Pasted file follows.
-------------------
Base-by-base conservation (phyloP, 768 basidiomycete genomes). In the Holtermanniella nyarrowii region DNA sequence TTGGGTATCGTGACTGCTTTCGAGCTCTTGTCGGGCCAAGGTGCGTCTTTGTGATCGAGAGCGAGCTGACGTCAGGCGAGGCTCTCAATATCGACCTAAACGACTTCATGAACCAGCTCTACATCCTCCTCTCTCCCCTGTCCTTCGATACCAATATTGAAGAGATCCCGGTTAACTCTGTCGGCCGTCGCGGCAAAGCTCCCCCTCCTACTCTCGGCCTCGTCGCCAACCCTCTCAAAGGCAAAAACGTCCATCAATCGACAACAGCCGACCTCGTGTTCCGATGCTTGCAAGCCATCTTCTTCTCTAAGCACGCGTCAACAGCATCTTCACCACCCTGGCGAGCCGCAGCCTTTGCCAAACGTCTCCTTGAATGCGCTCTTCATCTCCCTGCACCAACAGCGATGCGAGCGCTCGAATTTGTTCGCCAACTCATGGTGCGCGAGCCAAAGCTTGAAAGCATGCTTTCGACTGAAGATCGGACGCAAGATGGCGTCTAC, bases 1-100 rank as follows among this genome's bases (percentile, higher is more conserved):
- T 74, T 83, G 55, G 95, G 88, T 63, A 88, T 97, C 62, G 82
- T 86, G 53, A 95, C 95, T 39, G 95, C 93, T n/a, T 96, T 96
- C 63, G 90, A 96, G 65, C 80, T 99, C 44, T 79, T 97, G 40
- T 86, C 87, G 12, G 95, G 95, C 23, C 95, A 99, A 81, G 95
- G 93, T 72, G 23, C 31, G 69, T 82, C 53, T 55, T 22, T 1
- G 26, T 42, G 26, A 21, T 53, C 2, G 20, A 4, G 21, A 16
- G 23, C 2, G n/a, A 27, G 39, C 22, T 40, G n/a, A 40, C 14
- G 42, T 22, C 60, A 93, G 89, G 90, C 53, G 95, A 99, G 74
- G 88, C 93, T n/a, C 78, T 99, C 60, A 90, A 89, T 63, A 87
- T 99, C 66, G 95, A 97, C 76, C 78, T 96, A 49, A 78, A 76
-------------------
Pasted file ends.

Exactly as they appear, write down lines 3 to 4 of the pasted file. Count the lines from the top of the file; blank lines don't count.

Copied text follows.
- T 86, G 53, A 95, C 95, T 39, G 95, C 93, T n/a, T 96, T 96
- C 63, G 90, A 96, G 65, C 80, T 99, C 44, T 79, T 97, G 40